But that night was just what Eurovision should be about – a continental competition, that brings the continent together. People complain that it’s political – I don’t see it that way. I see the opposite. Sure, we always know which countries will vote for each other – but that always seems more like friendship, like nations backing their neighbours up rather than shoving them aside.
Jokes were made this week – including by our PM – about the UK’s popularity in Europe this year. Be prepared – no one will vote for us because we’re leaving the EU.
But they did.
Last night wasn’t about politics. And it wasn’t about us (us meaning the UK). It was about music. And friendship. And fun.
When Lucie Jones sang, lots of people in the UK made political comparisons ‘I will never give up on EU’. But on Twitter, people across the continent were just commenting on the song, the vocals, her performance. I didn’t see many Brexit-related comments (though to be fair I can’t understand most European languages, so some of them may have been politics related. The international language of emoji however told me that most of them were positive!)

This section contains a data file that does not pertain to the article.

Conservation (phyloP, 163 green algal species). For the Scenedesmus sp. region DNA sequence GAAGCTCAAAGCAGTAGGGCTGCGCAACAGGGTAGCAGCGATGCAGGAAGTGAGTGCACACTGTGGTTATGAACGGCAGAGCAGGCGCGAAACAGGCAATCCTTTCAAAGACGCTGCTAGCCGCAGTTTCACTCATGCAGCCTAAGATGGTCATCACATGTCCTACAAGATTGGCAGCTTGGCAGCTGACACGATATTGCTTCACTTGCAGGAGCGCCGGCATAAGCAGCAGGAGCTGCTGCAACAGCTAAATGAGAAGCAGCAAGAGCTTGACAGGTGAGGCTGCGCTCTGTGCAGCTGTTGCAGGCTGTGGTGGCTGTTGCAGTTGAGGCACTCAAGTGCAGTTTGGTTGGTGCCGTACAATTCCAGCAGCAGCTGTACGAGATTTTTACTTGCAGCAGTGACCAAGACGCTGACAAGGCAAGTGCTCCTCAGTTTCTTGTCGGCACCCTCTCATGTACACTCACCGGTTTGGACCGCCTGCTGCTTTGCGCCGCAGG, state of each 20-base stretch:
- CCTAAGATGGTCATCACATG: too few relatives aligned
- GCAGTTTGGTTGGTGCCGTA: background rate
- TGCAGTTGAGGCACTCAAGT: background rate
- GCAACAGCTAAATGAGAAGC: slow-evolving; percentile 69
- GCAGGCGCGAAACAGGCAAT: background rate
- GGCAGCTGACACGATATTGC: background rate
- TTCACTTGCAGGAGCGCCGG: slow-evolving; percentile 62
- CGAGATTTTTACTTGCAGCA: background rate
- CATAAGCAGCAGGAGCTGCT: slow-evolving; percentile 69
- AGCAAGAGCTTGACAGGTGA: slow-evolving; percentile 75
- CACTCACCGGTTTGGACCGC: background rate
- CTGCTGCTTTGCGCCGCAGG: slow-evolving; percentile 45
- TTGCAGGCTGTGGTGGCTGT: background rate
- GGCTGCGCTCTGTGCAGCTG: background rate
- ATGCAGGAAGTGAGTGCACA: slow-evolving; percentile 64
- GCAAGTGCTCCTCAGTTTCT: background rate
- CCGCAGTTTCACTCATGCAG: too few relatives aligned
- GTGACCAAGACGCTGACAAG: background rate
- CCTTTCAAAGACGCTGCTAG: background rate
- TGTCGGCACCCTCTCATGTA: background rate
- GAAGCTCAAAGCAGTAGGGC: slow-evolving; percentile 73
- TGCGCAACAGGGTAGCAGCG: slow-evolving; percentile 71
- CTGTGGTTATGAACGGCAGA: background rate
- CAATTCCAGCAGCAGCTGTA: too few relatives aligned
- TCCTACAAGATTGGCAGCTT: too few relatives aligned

The winner of this year’s contest was Portugal. In the midst of all the glitter, sequins and fake fur (I hope that gorilla suit was made out of fake fur!) their contestant looked like he’d just rolled out of a poetry reading at a local cafe – I imagine up close he stank of coffee and fags, and that hair looked like it could use a good wash.
His song was sweet and understated, and so un-Eurovision-like, and I think that’s why it won.
But sadly, though Ukraine asked us to ‘Celebrate Diversity’ (although the contest itself didn’t feel that diverse this year), there were some who just couldn’t do that.
‘Pretentious’ was a word I saw a few people use – showing their own ignorance of traditional Portuguese music, the innocent bitter-sweetness of fado, a twist of bossa nova, that sense of ‘saudade’, and of Salvador himself – a man who suffers from serious health problems, who missed out on rehearsal time due to illness, and who shared the winner’s spotlight with his sister, who wrote the song. What a prick, eh?